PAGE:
About a dozen years ago, I made two amazing friends. We met on the internet through Romance Writers of America. RWA had set up some email discussion groups that proved to be a trove of information, shared by the writers on the groups– on what editors were looking for, how to format manuscripts, contests open to unpublished authors, conferences that were coming up, general encouragement for those of us still struggling to get our books into print and cheerleading for those who got “the call” from agent and/or editor.
Out of the multitude of voices on those lists, two writers and I seemed to click. We started emailing each other privately, off the various lists. It was pure happenstance that of the three of us, two lived in Kansas. (I lived in Vermont at the time, then eventually moved to Pennsylvania.) A spine-tingling discovery, however, was this: when sharing our various addresses, Writer A learned that Writer B was living in a house Writer A had lived in years ago! If any of us had written that into a story, we envisioned an editor red-penciling it with a note: “Too coincidental and not necessary to advance the story. Change.”
Together, we went through the nail-biting waits to hear back from agents and editors, the celebrations when agents offered representation and contracts appeared. Writer B sold first, to a Penguin imprint, Writer A not long after to another Penguin imprint. And, although I’d sold a YA mystery to a small press, I didn’t join my friends in Big Publisher Land until a year or so after them, when I, too, got a call, from Harlequin offering a contract on a “chick lit” novel.
After we’d all sold, our conversations turned to other topics, but our worries didn’t end. We discussed book marketing, we anguished over the nail-biting wait for sales numbers and reviews, we commiserated when agents and editors were sometimes unresponsive, and we analyzed why some writers were realizing great success and how we could try to emulate them. Or not.
While our correspondence began focused on writing and the publishing business, it moved on to more personal news–deaths in our families, serious illness, our hopes and fears for our children (two of us have kids), job changes, divorce and remarriage for one in the group, a move to another state for me, and the deployment of two sons among us to Afghanistan at roughly the same time. We never stopped talking about writing, but it seemed to consume less and less of our friendly chatter, with more and more attention spent on what really mattered in our lives–our families.
Writers A and B were able to meet during this time, of course, both being in the Sunflower State. But I, hundreds of miles away, never got to see these wonderful women face-to-face. I did talk to them on the phone occasionally–usually conversations when the publishing business was throwing challenges our way. I remember very well being on the phone with Writer B anguishing over whether to drop a prestigious agent whom I believed wasn’t really representing my best interests when said agent interrupted the call for our ultimate break-up talk.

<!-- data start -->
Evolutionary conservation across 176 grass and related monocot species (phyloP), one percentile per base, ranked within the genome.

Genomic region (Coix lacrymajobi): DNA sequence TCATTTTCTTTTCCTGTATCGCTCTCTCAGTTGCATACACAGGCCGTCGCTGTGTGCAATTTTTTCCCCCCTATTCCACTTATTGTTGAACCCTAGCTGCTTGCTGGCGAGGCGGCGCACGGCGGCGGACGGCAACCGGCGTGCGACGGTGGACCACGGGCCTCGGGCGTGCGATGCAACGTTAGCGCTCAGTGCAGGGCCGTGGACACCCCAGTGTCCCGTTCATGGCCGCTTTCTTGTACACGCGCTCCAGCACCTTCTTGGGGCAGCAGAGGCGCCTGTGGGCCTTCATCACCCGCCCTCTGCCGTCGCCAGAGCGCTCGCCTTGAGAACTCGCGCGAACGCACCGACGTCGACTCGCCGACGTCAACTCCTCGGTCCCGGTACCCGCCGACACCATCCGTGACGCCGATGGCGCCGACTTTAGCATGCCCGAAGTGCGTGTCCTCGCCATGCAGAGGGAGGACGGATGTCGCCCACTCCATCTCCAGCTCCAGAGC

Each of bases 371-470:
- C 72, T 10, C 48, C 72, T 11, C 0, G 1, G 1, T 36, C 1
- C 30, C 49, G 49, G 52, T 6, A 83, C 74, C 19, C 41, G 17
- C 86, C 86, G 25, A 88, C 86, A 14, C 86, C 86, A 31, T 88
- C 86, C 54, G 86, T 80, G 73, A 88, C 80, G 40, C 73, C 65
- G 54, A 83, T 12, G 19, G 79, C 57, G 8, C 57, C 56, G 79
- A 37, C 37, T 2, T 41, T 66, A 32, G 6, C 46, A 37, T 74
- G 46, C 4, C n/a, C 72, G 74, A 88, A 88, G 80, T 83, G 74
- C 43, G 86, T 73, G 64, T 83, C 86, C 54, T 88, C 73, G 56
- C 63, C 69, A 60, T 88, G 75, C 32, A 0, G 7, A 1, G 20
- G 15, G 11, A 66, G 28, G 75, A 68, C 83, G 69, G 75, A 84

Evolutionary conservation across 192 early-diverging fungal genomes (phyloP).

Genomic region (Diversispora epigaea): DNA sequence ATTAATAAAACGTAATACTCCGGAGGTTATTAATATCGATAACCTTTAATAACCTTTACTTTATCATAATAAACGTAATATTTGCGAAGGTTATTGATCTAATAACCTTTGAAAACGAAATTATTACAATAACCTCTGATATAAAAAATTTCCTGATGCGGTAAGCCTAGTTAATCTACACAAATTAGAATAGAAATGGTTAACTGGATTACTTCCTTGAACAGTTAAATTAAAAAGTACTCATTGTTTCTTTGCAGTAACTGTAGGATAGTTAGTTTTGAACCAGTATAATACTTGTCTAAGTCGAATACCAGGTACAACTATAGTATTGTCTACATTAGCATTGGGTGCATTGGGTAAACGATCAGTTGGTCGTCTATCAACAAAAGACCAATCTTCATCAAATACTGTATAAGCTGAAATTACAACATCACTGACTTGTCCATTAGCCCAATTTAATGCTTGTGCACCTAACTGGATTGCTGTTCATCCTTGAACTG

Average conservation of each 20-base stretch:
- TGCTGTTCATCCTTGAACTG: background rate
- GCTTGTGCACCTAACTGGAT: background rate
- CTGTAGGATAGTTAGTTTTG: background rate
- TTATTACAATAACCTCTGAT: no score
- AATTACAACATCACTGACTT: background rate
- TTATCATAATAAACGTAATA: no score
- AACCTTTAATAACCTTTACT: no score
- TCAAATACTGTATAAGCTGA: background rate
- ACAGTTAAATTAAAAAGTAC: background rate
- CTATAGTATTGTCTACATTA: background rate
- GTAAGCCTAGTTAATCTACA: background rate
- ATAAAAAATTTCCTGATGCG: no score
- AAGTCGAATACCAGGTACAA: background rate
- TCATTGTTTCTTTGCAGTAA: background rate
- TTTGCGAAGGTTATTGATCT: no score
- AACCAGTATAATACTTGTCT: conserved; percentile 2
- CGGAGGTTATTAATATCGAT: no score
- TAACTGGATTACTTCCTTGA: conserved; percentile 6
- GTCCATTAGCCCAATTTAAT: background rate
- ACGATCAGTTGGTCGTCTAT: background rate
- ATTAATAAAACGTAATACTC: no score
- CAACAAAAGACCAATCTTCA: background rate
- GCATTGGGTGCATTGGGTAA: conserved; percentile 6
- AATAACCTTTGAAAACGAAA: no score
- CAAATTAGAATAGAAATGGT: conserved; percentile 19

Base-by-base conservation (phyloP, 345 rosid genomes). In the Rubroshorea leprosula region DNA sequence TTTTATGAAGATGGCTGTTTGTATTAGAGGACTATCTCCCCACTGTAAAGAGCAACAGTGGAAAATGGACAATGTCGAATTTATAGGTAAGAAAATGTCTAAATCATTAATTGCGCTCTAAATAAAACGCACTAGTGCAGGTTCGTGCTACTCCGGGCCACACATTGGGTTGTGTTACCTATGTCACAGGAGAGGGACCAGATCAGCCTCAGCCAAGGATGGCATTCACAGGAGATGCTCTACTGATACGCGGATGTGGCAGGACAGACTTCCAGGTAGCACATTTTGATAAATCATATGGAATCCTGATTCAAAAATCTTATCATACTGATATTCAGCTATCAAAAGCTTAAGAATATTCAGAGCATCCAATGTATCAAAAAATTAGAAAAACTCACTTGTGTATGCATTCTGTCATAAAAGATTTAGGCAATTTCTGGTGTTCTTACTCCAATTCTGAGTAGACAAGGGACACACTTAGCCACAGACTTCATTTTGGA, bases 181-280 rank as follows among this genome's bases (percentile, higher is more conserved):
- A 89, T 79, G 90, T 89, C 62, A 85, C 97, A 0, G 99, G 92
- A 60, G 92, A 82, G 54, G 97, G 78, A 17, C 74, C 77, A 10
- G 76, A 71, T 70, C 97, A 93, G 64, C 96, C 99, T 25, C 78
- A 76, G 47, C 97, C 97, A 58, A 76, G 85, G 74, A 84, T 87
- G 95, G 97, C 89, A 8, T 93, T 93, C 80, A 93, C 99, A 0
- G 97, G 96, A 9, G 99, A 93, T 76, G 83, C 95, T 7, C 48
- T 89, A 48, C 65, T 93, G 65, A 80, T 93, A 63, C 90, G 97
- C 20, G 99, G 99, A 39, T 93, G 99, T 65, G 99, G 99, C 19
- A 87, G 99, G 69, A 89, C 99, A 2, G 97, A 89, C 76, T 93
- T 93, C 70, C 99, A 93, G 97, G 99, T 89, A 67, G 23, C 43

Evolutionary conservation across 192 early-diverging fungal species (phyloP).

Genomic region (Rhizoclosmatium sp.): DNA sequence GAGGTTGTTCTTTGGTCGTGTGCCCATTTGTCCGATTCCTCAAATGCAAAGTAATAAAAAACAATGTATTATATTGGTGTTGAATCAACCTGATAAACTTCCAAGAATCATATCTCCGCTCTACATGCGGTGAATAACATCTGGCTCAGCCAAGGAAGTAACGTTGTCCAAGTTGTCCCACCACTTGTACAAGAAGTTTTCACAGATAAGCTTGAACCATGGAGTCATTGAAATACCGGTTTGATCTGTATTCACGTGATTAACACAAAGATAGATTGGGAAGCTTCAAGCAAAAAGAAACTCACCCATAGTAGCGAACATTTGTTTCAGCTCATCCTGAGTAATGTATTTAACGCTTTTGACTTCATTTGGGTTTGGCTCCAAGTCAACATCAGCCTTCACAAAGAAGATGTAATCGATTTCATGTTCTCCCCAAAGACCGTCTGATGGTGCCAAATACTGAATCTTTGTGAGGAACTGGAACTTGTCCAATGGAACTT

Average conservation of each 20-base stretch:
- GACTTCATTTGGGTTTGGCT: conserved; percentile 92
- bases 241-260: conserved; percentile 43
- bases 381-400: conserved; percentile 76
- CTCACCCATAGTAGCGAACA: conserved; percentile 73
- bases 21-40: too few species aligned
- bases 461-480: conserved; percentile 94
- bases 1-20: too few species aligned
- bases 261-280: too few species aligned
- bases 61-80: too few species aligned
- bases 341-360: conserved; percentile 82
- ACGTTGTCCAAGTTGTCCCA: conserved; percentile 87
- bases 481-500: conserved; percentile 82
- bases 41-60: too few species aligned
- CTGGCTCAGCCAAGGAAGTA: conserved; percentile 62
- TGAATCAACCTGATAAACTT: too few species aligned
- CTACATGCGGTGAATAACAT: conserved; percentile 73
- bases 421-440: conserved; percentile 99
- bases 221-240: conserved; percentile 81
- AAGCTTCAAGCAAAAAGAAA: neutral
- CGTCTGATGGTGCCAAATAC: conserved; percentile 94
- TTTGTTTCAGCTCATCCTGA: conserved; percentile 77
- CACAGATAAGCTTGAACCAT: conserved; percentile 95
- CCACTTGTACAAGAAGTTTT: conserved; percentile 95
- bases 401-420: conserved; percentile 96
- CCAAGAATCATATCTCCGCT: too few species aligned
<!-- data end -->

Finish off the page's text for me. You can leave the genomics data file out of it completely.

We’ve laughed, too, until we’ve cried, usually over the lunacy we sometimes observe in the book business, getting into ever-more-ridiculous Round Robin emails with each other filled with fantastical scenarios about…well, I won’t tell. 🙂
As much as I wanted to meet them, a big obstacle stood in my way. I’m excruciatingly afraid of flying, a fear I developed later in life for no reason I can figure. It’s such a painful experience that my husband drove us all the way from PA to Mississippi last year to attend our son’s graduation from pilot training at a U.S. Air Force base rather than ask me to get on a plane myself. We enjoyed that journey, but I didn’t want to put him through that kind of long drive again.
But then, our Air Force son got posted to….Kansas. Wichita, to be exact. And he and his wife invited us out for Thanksgiving. My husband started mulling our route, being careful to include a stop to see my writer friends. But I just couldn’t make him give up so much time on the road behind the wheel, simply because I couldn’t bring myself to fly.
The solution: better living through chemistry! I asked a doctor about my problem, and she suggested Valium. It helped tremendously, allowing me to control my nerves.
So, last week, we flew to Kansas City, and at long last–after twelve years of sharing stories with each other (real stories and fictional stories), we finally met! My writer friends and me! They are, from left to right, below: me, Jerri Corgiat and Karen Brichoux. Look them up on Amazon to see what wonderful writers they are.
I thought the meeting would feel strange, but it felt as if we’d been getting together regularly all these years. Maybe that’s a testament to their writer voices–“hearing” them through their notes for so long, it was as if I’d been seeing them all along. It’s an evening I will treasure, along with the rest of a phenomenal holiday, seeing the wonderful state of Kansas and being lovingly hosted by my son and daughter-in-law in their cozy Wichita home.
I can’t say enough, in fact, about how exciting and fantastic this trip was, from start to finish. Since I focus on many writerly things here, I won’t go into detail about the Wichita visit, but it will be a gilded memory for me–seeing my son and daughter-in-law so happy, and enjoying their company.
Now that this trip is finished, I look forward to future ones–and seeing my friends more often.